This was followed up by a piece that incorrectly cited the streetcar would operate with a $3.5 million annual deficit. This number is of course assuming that there would be zero dollars in fares generated and is also a talking point used by the NAACP/COAST coalition to spread falsehoods and mislead people about this one project that would be affected by the all-encompassing Anti-Passenger Rail Amendment.

Normally I would not draw a correlation here given my “viciously optimistic” outlook on life, but a couple recent Cincinnati Enquirer actions made me feel differently.

On Thursday, July 3 I tweeted that Enquirer Editor & Vice President of Content and Audience Development, Tom Callinan, blocked me from following his account – a move specifically taken towards me and specifically initiated by Callinan or whoever he has running his Twitter account. But why?

Well earlier in the week I responded to what I considered a column that used reckless disregard for the truth regarding the streetcar proposal. I sent an email to Mr. Peter Bronson and pointed out what I found to be intentionally false and asked him to adhere to Gannett’s (owner of Cincinnati Enquirer) stated Code of Ethics when it comes to writing columns. His response was rather callous and it was obvious that I struck a chord.

In the end what we are dealing with here is an amendment to the City Charter (City’s equivalent to the Constitution) that would prohibit the City from spending any money on ANY passenger rail project. That would include the proposed 3-C Corridor high-speed rail plan that would have Ohioans riding from Cincinnati, to Dayton, to Columbus, to Cleveland with stops in between at 110mph within 5 years and the larger Midwest Rail Initiative that would do the same but also connect Cincinnati to Indianapolis, Chicago and beyond. It would also include the proposed Eastern Corridor Project that would provide a rail link between Cincinnati’s eastern suburbs with the Central Business District.

You do not have to like the Cincinnati Streetcar project to dislike this Anti-Passenger Rail Amendment for several reasons, and that is why it has a bipartisan coalition of opponents including 16 of 18 endorsed candidates running for City Council (Democrats, Republicans and Charterites), the Mayor, the Cincinnati USA Regional Chamber of Commerce, the Alliance for Regional Transit, Cincinnatians For Progress and All Aboard Ohio to name a few.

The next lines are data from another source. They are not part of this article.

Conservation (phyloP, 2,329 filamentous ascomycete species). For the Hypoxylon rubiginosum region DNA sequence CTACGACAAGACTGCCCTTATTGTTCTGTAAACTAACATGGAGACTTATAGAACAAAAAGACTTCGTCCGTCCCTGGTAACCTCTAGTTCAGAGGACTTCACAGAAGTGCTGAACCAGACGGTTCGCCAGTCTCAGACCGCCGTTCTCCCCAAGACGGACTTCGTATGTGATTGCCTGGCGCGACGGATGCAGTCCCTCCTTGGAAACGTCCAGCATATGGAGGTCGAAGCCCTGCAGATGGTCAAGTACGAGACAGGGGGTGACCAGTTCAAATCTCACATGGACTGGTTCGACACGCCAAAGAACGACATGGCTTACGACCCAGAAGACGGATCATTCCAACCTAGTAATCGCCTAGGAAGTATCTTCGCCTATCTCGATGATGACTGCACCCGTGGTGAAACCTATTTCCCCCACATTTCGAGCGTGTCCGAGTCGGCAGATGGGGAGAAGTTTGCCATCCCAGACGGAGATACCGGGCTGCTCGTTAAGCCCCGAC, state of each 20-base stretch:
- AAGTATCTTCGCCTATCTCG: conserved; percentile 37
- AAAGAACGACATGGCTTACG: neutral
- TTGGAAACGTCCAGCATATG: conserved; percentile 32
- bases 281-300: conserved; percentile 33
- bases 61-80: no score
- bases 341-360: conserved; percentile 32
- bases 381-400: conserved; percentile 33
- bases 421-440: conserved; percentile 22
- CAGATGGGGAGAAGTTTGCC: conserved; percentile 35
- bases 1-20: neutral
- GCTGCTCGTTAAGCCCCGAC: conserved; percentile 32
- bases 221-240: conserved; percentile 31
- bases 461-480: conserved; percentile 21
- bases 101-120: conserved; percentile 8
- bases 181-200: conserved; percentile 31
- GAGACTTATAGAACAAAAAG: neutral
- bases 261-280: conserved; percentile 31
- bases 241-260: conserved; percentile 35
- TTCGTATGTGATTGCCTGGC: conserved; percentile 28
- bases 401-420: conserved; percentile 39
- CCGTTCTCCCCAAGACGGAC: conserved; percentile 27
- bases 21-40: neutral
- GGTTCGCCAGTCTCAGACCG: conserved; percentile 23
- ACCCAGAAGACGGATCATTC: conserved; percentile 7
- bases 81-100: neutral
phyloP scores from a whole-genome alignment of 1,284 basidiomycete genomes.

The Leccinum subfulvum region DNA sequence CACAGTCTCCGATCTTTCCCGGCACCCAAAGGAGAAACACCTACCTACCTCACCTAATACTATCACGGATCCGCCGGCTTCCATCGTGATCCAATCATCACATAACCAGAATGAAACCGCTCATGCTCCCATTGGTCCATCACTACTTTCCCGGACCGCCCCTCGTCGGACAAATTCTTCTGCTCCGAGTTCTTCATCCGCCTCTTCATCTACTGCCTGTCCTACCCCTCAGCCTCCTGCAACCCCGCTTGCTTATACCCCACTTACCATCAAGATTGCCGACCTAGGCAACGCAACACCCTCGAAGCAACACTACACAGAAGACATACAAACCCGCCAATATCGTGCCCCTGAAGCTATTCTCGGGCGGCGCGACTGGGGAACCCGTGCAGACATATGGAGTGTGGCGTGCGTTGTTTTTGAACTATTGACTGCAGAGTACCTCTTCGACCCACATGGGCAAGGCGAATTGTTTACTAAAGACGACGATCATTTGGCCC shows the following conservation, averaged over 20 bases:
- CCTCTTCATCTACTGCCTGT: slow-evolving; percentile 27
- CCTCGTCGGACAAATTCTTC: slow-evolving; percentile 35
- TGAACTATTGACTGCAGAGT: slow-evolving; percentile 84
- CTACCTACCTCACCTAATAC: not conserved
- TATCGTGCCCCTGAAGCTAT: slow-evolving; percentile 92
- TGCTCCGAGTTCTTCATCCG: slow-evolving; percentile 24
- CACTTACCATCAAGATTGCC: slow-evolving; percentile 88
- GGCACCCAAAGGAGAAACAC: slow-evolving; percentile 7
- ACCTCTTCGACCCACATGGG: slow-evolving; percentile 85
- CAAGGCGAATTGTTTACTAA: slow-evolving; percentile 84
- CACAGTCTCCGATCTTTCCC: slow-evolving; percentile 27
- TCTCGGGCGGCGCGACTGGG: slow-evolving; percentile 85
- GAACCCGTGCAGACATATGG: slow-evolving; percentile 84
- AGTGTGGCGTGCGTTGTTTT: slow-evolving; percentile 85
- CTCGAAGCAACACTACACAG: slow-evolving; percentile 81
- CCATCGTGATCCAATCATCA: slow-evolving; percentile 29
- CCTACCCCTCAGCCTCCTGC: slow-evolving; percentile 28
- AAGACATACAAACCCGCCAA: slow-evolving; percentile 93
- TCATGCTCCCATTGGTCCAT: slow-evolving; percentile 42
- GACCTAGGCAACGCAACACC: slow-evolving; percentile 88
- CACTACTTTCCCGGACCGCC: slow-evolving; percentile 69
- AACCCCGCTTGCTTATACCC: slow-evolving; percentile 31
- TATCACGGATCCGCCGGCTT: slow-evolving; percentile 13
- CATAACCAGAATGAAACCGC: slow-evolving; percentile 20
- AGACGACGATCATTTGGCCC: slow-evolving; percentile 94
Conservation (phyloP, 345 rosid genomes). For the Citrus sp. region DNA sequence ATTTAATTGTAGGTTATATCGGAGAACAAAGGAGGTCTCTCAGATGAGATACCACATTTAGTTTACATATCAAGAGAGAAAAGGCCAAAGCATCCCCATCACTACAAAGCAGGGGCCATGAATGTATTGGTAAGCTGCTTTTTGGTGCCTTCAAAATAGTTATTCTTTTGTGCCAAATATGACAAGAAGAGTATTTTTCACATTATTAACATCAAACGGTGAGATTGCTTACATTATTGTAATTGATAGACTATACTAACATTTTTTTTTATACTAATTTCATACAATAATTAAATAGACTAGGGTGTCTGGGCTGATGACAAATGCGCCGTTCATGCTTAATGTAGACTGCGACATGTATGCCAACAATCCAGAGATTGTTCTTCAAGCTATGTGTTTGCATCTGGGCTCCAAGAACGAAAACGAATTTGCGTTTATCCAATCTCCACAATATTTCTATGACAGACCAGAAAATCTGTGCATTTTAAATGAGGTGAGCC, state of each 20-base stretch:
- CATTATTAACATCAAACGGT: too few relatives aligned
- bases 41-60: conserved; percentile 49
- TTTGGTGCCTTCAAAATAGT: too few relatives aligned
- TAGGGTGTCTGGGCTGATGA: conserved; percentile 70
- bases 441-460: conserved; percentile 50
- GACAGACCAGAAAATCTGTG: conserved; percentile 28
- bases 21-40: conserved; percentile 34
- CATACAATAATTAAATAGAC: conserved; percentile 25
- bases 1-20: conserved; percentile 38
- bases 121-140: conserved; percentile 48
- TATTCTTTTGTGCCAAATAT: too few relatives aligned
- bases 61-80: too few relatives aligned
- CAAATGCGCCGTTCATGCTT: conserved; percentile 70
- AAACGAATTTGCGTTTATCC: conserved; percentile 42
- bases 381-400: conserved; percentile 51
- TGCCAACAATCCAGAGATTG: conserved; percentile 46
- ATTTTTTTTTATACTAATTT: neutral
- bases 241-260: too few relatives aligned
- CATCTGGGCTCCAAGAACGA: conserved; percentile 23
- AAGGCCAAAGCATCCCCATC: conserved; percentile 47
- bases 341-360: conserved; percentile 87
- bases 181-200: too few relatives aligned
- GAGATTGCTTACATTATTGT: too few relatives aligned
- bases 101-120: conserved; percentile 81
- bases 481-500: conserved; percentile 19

I do not have a problem with dissent, what I have a problem with is misleading the public. The Enquirer has a responsibility to cover the news subjectively and to provide the most accurate information possible to their roughly 200,000+ daily readers and nearly 300,000 Sunday readers. When disregard for the truth is employed by the media, then we have very little else to rely on when it comes to informing the electorate. It is not a fair game when you have the cards stacked against you like that and I hope that the Enquirer takes this opportunity to right the ship and start using accurate information with equal representation from both parties revolving around this Anti-Passenger Rail Amendment Cincinnatians will be voting on this November.

Additional reading:
More lies from Jason Gloyd and COAST by The Phony Coney

By Randy A. Simes

Randy is an award-winning urban planner who founded UrbanCincy in May 2007. He grew up on Cincinnati’s west side in Covedale, and graduated from the University of Cincinnati’s nationally acclaimed School of Planning in June 2009. In addition to maintaining ownership and serving as the managing editor for UrbanCincy, Randy has worked professionally as a planning consultant throughout the United States, Korea and the Middle East. After brief stints in Atlanta and Chicago, he currently lives in the Daechi neighborhood of Seoul’s Gangnam district.